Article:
After the September 11, 2001 attacks, the CIA turned to the US’ ally to find legal justifications for coercive interrogation techniques.
This is no joke. The United States relied on Israeli precedents and Tel Aviv’s violation of human rights to justify the torture of detainees by its own intelligence agencies, as was revealed in a report issued by the US Senate Intelligence Committee. Israeli media outlets have published highlights of the report.
Revelations about the Central Intelligence Agency’s (CIA) use of torture are not over. A report issued by the US Senate Intelligence Committee reveals new information that was published yesterday by the Times of Israel website, stressing that torture is legitimate and legally based on the Israeli torture of detainees.
This is how Israel became an international legal authority that the CIA referred to in order to legitimize the torture it was practicing. According to the Times of Israel website, after the September 11, 2001 attacks, the CIA started looking at legal justifications for coercive interrogation techniques. Despite previous findings that these methods were ineffective because they could “result in false answers,” a memo issued by the CIA in November 2001 referred to the Israeli model, which justifies torture under the pretext that it is “necessary to prevent imminent … harm …, when there is no other available means to prevent harm.”
The CIA invoked the Israeli High Court ruling issued in 1999 allowing interrogators from Israel’s internal security service – the Israel Security Agency (ISA), aka Shin Bet or Shabak – to use certain techniques as long as they were a by-product of the interrogation and not a means in and of themselves.
More importantly, the court ruled that interrogators who exceed designated limits during interrogations, could avoid legal prosecution by invoking “necessity defense,” which is a common-law principle allowing one to break the law in urgent situations, such as an impending attack that might result in a large number of casualties.
The Israeli website pointed out that this ruling overturned the findings of the 1987 Landau Commission which recommended that Shin Bet interrogators be allowed to use “a moderate measure of physical pressure” under supervision and in certain cases where interrogators assume that the detainees have knowledge of impending attacks.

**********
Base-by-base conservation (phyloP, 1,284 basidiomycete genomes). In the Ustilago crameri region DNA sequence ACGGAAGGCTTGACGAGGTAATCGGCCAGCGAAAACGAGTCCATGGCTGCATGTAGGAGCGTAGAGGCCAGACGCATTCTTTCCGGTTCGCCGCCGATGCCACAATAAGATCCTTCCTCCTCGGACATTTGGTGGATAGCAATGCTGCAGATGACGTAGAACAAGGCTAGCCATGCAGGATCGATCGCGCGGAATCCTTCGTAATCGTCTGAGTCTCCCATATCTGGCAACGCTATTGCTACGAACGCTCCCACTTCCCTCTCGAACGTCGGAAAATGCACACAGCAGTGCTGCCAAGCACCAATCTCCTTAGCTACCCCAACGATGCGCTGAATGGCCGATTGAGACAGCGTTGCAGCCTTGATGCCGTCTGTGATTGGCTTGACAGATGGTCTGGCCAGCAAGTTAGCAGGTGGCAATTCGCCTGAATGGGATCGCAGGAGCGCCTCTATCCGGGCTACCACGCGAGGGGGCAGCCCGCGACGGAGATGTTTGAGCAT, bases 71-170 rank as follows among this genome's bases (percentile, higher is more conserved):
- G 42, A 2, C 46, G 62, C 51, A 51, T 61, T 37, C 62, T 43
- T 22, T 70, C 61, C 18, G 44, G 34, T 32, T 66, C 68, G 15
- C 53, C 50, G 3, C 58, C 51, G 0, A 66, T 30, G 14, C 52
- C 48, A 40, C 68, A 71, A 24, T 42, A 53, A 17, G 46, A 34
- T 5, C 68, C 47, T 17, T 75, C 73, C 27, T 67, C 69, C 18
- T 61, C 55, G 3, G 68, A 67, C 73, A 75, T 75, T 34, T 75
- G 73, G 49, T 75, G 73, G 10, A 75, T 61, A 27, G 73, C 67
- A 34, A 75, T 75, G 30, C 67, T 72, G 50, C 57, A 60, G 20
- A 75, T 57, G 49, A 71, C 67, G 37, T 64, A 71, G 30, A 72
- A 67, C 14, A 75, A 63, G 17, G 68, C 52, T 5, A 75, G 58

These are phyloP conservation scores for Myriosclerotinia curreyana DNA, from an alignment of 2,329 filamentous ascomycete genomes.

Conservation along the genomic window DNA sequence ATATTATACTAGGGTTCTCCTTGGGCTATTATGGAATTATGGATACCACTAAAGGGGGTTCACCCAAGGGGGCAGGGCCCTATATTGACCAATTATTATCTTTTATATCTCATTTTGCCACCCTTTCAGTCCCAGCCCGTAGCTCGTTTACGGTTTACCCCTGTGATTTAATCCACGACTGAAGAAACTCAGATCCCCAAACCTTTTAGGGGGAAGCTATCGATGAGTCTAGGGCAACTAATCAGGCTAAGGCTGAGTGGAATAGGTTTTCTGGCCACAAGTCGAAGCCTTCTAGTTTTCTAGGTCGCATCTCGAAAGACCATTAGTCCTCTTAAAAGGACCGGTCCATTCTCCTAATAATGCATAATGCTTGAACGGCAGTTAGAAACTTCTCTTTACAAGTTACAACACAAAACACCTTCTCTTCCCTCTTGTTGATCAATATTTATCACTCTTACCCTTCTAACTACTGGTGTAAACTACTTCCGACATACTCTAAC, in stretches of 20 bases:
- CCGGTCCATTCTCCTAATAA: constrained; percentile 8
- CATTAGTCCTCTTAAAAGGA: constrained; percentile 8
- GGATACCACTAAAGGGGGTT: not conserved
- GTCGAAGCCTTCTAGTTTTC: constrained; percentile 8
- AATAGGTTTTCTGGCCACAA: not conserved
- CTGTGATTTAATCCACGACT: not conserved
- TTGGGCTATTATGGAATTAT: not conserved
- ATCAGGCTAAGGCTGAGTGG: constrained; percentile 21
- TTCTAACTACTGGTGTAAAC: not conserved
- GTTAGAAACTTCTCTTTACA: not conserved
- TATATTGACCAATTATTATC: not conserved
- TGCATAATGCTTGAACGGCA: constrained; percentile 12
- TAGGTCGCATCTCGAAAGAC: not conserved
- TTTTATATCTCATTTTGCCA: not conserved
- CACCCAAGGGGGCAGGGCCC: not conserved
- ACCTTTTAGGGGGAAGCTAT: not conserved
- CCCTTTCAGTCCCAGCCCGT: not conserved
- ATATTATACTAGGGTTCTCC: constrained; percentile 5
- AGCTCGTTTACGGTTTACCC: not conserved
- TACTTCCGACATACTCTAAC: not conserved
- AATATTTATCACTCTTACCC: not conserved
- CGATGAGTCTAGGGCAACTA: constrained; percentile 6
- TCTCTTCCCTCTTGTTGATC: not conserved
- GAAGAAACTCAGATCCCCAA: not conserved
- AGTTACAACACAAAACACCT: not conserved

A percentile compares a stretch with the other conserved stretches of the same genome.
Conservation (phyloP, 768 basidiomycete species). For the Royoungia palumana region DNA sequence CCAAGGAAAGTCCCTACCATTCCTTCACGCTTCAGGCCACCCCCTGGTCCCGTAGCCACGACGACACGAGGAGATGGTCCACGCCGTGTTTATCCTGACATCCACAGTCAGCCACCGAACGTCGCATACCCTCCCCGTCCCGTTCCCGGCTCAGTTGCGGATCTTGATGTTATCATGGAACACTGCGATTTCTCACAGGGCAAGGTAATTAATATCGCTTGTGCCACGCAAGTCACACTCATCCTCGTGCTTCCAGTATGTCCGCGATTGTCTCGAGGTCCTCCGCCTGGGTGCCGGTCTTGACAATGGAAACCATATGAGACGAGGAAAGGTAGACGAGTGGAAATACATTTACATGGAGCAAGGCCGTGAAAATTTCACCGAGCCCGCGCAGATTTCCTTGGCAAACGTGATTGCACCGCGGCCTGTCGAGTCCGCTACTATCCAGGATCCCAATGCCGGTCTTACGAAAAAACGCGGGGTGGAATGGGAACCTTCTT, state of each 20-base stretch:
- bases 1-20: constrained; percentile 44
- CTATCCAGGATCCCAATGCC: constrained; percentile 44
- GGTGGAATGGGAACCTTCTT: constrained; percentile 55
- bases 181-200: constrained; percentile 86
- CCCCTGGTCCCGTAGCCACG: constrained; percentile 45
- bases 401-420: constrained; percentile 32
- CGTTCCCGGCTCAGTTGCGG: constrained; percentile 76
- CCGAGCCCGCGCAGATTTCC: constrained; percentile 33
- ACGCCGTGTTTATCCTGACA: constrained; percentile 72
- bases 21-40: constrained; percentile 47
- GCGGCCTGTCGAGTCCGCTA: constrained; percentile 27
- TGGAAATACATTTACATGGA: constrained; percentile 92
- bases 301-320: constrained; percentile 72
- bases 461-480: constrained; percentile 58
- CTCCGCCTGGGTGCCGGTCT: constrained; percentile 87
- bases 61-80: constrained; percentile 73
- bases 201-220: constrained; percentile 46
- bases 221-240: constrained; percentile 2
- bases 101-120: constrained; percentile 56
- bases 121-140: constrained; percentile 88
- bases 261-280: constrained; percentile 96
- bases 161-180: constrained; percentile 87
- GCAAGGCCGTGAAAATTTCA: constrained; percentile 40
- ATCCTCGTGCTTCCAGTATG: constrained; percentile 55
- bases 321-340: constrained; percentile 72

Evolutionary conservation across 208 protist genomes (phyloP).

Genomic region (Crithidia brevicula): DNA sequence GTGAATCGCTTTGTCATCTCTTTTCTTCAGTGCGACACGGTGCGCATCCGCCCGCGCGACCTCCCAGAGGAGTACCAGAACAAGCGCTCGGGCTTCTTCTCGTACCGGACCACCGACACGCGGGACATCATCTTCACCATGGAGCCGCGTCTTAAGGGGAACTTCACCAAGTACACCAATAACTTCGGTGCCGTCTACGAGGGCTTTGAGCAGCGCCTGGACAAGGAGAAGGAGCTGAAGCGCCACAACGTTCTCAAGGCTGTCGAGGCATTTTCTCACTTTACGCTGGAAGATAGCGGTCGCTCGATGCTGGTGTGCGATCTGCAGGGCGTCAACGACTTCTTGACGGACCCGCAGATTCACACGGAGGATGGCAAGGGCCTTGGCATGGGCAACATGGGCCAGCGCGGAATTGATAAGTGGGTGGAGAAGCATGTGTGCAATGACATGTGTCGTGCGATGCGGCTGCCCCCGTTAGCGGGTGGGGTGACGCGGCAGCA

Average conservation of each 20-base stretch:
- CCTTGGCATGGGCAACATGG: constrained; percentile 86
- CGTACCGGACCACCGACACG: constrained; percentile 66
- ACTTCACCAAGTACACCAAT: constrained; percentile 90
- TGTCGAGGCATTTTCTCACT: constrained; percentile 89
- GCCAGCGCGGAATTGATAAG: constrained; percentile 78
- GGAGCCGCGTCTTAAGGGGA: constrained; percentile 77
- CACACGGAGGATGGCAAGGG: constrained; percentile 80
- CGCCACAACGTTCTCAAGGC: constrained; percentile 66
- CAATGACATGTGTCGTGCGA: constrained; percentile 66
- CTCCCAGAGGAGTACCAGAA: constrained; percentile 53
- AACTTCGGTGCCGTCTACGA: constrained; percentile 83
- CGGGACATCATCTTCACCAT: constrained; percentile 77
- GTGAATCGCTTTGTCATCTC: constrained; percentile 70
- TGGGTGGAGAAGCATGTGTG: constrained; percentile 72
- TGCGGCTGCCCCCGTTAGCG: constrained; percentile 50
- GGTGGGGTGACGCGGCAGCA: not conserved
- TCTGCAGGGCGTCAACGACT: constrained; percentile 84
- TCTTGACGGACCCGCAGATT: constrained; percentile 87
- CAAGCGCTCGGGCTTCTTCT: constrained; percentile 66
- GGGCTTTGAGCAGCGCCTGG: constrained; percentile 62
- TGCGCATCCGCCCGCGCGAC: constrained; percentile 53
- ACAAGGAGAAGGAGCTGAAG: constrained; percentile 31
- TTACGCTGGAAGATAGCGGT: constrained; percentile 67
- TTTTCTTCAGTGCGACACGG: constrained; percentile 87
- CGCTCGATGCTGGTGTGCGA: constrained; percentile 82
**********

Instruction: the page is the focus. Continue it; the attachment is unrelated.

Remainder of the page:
The Times of Israel added that in 2005, facing pressure from Congress over interrogation techniques, a CIA attorney working in the Director of National Intelligence office referred to the Israeli High Court ruling on the “necessity defense,” under the pretext that it is justified in the case of ticking-bomb scenarios.
The Israeli website indicated that two years later, an internal CIA memo argued that enhanced interrogation techniques are “authorized and justified by legislative authority,” based on rulings issued in Israel, according to the Senate report. It also revealed that the CIA looked to Israeli precedents to provide a legal and legislative cover in this regard. It argued that “‘several… techniques were possibly permissible, but require some form of legislative sanction’ and that the Israeli government ‘ultimately got limited legislative authority for a few specific techniques,’” stated the report.
In an attempt to mobilize more justifications, but from a security standpoint, the report indicated the CIA claimed that information extracted from detainees “provided a wealth of information about al-Qaeda plots,” including the mastermind behind the September 2001 attacks who divulged a “terrorist plot in Saudi Arabia against Israel.” The Israeli website, however, pointed out that Senate investigators accused the CIA of practicing torture beyond legal limits and of deceiving the nation with stories about interrogations that supposedly saved lives but that actually were not corroborated, not even by US intelligence records.
Former CIA officials and Senate Republicans challenged the findings of the report and accused Democrats of inaccuracies, sloppy analysis and cherry-picking evidence to arrive at a predetermined conclusion.